COLUMN - Closing Wall Street's casino

The author is a Reuters columnist. The opinions expressed are his own.

Roshan Bliss, who says he has a debt of $50,000 in school loans, attends an Occupy Denver demonstration in Denver, Colorado November 17, 2011 to celebrate the two-month anniversary of Occupy Wall Stret. REUTERS/Nathan W. Armes

NEW YORK, Nov 18 (Reuters) - A superb example of a sound rule in law and economics that needs reviving, because it can halt the rampant speculation in derivatives, is the ancient legal principle that gambling debts are not enforceable through court action.

Not so long ago -- before casinos, currency and commodities speculation, and credit default swaps became big business -- U.S. courts would not enforce gambling debts.

Restoring this principle offers a simple way to shrink the rampant speculation in derivatives that was central to the 2008 meltdown on Wall Street.

Professor Lynn Stout, a deeply principled Republican capitalist who teaches corporate law at the University of California, Los Angeles, raised this issue at a conference where we both spoke about the 2008 Wall Street meltdown.

“Derivatives are gambling,” she said, referring to credit default swaps, at the University of Missouri-Kansas City law school conference on the financial crisis. “They are a zero-sum game in which one side loses the bet and one side wins,” Stout said.

Actually they are worse than that, since the hefty fees Wall Street pockets for arranging the bets result in a less-than-zero-sum game.

As Wall Street fights meaningful financial regulations, and draft regulations remind us how complex and unfathomable regulations can be, this is a good time to remember the basic principles that served society so well until Chicago School theorists, and casino corporations, together with commodities and currency traders convinced us we were too modern to need them.


Stout recounted the history of unenforceable gambling debts back to the Romans. She cited an 1884 Supreme Court case on what were then called “difference contracts” to show that derivatives have a long history of being treated by the law as unproductive at best and often damaging to society, just as we saw in 2008.

“I have not found a successful economy that did not have legal restrictions on bets,” she said.

She said that in addition to being nonproductive, such bets add risk to the system, invite bad conduct because bets can be rigged and foster asset bubbles, which are inevitably followed by crashes like the one from which we still have yet to recover.

As the author of a book on the gambling industry’s rise, Temples of Chance, and as a lecturer at Syracuse University on the regulatory law of the ancient world, I recognized Stout’s points were spot on. But her warnings are being drowned out by radical anti-regulatory rhetoric, the army of Capitol Hill lobbyists working for derivatives sellers and the politicians to whom they donate.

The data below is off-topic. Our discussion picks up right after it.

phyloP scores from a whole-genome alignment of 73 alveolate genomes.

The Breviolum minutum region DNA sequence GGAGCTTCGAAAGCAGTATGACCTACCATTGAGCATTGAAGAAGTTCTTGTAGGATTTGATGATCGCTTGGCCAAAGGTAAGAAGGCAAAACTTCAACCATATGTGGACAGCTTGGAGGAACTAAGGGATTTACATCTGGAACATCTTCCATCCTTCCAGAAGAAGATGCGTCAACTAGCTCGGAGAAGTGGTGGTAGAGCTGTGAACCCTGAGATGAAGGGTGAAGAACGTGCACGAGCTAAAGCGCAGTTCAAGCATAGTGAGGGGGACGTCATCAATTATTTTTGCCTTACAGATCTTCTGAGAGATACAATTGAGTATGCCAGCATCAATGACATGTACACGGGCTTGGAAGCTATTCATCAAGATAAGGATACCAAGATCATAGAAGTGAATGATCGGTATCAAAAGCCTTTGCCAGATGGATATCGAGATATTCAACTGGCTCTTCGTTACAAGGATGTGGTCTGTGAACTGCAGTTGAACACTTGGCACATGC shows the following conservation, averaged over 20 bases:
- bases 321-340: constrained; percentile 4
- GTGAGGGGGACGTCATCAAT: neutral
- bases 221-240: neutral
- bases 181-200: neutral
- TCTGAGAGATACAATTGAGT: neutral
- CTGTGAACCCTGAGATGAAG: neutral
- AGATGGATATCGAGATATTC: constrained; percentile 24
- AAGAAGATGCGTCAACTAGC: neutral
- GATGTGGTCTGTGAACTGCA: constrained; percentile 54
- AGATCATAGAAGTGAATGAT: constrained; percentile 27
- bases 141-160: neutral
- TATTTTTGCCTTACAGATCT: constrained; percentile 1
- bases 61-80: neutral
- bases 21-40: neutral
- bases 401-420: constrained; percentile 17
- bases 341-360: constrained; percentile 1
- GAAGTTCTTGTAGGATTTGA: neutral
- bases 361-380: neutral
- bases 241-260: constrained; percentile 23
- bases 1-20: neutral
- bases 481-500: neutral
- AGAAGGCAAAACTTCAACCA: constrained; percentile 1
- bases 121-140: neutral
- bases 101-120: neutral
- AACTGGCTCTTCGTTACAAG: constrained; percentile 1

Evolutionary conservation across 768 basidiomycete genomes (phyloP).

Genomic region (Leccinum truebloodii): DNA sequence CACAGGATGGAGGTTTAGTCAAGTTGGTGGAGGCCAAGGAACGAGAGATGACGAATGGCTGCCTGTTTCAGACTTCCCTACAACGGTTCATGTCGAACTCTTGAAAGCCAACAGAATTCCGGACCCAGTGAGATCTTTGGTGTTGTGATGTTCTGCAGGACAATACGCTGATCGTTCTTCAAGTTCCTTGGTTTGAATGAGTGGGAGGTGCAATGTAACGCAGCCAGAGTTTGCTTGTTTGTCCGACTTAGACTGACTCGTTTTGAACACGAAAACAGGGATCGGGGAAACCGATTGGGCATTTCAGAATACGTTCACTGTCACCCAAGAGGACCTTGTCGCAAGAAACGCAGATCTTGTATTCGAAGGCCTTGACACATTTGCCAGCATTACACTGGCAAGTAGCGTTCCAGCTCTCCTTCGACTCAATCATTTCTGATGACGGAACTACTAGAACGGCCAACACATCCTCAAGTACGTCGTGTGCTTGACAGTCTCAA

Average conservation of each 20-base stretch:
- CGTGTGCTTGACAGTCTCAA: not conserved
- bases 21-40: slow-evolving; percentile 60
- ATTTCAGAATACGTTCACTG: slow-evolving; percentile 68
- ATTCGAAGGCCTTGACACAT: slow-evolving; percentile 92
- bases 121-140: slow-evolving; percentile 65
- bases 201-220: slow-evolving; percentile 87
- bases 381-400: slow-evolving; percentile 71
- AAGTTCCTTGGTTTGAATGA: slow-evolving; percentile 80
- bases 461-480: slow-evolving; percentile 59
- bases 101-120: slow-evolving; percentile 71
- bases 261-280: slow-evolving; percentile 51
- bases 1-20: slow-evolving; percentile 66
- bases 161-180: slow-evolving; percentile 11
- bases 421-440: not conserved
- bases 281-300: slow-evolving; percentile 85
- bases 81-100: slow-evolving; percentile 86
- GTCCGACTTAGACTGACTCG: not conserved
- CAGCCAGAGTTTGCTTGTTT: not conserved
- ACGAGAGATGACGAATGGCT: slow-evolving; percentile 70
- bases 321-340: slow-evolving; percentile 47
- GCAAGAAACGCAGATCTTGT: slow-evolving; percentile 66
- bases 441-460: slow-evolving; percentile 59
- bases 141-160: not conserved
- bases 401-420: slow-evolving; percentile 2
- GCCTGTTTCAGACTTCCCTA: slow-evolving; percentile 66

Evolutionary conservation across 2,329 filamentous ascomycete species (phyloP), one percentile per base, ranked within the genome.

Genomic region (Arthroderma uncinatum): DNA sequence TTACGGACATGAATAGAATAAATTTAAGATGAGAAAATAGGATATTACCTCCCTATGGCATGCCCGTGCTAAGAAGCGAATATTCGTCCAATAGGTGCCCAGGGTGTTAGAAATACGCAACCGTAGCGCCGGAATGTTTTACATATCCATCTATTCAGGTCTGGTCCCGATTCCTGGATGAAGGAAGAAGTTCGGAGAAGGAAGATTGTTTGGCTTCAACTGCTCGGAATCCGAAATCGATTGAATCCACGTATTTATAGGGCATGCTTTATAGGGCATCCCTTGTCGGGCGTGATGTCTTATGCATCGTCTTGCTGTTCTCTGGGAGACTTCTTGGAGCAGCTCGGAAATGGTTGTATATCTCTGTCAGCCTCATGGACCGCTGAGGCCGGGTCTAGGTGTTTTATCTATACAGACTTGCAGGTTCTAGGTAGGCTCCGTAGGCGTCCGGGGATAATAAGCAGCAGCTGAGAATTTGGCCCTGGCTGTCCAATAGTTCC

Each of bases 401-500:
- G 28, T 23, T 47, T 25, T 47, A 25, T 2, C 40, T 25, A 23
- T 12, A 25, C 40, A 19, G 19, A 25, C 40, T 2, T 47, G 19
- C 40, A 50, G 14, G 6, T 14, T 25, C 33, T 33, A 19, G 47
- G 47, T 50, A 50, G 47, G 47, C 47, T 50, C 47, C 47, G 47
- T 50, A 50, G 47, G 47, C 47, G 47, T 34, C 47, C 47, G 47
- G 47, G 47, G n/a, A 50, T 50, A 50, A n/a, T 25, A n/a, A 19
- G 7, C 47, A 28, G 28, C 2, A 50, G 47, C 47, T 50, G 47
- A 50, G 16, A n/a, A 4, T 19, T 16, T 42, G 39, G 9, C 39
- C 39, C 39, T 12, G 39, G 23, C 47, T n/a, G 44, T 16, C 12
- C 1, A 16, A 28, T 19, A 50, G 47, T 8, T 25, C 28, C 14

Stout noted that speculators these days like to call themselves by other names -- for instance, hedge fund managers. But hedging suggests engagement in a business such as oil or grain and buying or selling contracts backed by assets you have or will use.


Most of the bets on Wall Street were pure speculation. Against $15 trillion of mortgage bonds, Stout said, Wall Street marketed credit default swaps in 2008 with a notional value of $67 trillion. Worldwide, traded swaps at their peak equaled $670 trillion or $100,000 for each person on the planet, vastly more than all the wealth in the world. Those numbers make it a mathematical certainty that the swaps were mostly speculation, not hedging.

Stout likened some derivatives to a market in fire insurance in which you buy coverage not for your own home, but for those of strangers. Such insurance would create an incentive to commit arson for profit. Yet we allow speculative derivatives that melted the housing market.

Stout’s approach would not stop derivatives that are backed by hard assets, such as a mortgage whose interest rate is derived from an index like the London Interbank Offered Rate or Libor and thus varies over time.

But credit default swaps that are just bets on which one party wins and which one loses would vanish if we restored the ancient, time-tested and therefore profoundly conservative rule that government will not enforce the collection of gambling debts.

Making gambling debts unenforceable produced its own problems. For one, it created work for people like the late Harry Coloduros, who sat in my kitchen 25 years ago, bouncing my little Molly on his knee as I made coffee, and told me about gamblers he beat up to make them pay up.

I cannot imagine Goldman Sachs hiring the likes of Harry to collect on bets when the losing party fails to pay up. So, unless taxpayers cover the bets, as they were forced to at 100 cents on the dollar in the AIG wagers, Goldman would likely get out of speculative bets and stick to actual hedging.

And that shows the immense value of restoring the sound policy of making losing bettors suffer their losses without any help from government.

Editing by Howard Goller